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MIKE VASS - The Four Pillars 

MIKE VASS - The Four Pillars 
Unroofed UR005CD 

The Four Pillars promises an album of Scottish music with a difference – how often have you read that phrase in promotion leaflets? Very often if you are a reviewer. The trick is in discerning if such an accolade is worthy of the project or is just a selling point to gain attention.

The truth of the matter is that, here, the term is valid and deserved. The Four Pillars addresses the four conventional compositional pillars of the Scottish instrumental canon - the air, march, strathspey and reel - which are the bread and butter of musical repertoire, each having its own unique cadences and features. The tunes are often played in unison in a set - from the slow plaintive air setting the scene for the march, which picks up the pace, then the strathspey which displays melodic nuances, and finally the reel with an all-out guns blazing finish. This, or something approximating this, is the normal setting as most people know it.

However, here Mike Vass has arranged the tune pillars individually, letting them stand or fall on their own merits. All the tunes are new pieces by Mike, composed for the 2018 Scots Fiddle Festival in Edinburgh. The accompaniments are varied, with vibraphone, piano and string quartet joining the solo fiddle to provide some new creative vistas on these well-worn pillars. The use of vibraphone is especially evocative – more commonly found in jazz corners, here Iain Sandilands’ playing lights up the march From Regions Far Apart and the three strathspeys and two reel sets. A string quartet of two fiddles, viola and cello add extra lustre to the air, The Ancient Day. It also joins with vibes, piano and percussion on the strathspey, Torrent Of A Thing, with Patsy Reid’s lead fiddle out front.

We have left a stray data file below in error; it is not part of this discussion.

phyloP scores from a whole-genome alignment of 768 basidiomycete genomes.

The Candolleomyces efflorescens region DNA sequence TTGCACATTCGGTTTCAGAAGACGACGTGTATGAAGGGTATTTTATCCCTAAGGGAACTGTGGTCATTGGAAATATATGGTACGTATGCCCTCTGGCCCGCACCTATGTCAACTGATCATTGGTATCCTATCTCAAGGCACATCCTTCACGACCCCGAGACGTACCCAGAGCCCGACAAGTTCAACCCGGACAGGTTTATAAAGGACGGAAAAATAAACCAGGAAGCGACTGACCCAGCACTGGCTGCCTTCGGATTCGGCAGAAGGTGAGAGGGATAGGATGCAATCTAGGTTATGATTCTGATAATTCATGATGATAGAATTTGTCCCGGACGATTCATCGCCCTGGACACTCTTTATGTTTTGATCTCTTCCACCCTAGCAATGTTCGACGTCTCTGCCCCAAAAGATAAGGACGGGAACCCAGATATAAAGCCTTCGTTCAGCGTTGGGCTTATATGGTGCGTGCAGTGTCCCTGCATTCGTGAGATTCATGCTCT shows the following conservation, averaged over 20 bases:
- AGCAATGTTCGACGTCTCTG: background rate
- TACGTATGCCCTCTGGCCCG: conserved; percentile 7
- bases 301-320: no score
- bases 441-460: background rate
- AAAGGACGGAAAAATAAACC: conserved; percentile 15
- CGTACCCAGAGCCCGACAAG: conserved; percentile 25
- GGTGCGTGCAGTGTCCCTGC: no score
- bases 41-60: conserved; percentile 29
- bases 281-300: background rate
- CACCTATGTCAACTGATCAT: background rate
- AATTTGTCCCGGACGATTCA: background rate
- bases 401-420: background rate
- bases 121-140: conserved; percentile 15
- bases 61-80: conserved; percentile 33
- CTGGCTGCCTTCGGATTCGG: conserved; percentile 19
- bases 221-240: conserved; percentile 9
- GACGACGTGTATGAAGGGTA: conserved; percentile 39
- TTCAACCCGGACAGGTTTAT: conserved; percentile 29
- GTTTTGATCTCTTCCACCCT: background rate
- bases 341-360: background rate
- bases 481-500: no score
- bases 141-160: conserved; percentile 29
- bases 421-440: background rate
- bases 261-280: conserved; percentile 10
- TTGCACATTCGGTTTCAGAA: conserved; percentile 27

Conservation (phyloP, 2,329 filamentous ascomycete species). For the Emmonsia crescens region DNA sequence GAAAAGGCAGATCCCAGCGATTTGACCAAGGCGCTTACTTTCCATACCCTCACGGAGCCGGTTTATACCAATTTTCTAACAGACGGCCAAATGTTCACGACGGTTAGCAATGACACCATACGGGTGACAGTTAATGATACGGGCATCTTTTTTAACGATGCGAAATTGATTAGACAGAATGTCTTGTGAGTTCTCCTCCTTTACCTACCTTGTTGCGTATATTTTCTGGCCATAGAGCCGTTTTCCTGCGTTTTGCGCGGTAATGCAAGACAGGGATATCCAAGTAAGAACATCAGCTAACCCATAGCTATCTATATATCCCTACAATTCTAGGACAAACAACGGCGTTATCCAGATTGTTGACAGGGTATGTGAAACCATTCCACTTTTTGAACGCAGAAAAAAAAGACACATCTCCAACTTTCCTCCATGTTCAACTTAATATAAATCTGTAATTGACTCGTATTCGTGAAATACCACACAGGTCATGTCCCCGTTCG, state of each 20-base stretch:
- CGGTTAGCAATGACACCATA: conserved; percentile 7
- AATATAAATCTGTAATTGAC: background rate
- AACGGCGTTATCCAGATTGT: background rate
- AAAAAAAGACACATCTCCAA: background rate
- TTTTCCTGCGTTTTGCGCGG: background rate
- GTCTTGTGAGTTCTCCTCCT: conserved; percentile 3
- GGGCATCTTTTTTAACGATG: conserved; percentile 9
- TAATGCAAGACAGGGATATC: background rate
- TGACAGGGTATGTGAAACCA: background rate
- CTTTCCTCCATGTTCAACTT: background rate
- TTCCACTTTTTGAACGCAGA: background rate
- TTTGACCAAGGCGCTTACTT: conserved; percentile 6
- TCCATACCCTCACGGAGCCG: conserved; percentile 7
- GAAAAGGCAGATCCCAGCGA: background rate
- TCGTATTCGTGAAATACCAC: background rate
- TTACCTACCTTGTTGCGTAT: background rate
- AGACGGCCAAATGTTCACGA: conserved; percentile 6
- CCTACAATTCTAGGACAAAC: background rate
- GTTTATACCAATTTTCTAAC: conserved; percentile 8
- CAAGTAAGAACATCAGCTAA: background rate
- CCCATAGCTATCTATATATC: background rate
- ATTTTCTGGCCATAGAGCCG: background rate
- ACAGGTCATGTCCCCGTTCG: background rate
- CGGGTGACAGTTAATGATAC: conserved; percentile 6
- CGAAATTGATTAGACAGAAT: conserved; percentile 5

The Four Pillars exhibits Mike Vass’ musical expertise as well as highlighting his compositional gifts. It’s a remarkable addition to the tune canon and where treatments are concerned, it’s out on its own. It really is Scottish music with a difference.

John O’Regan


This review appeared in Issue 130 of The Living Tradition magazine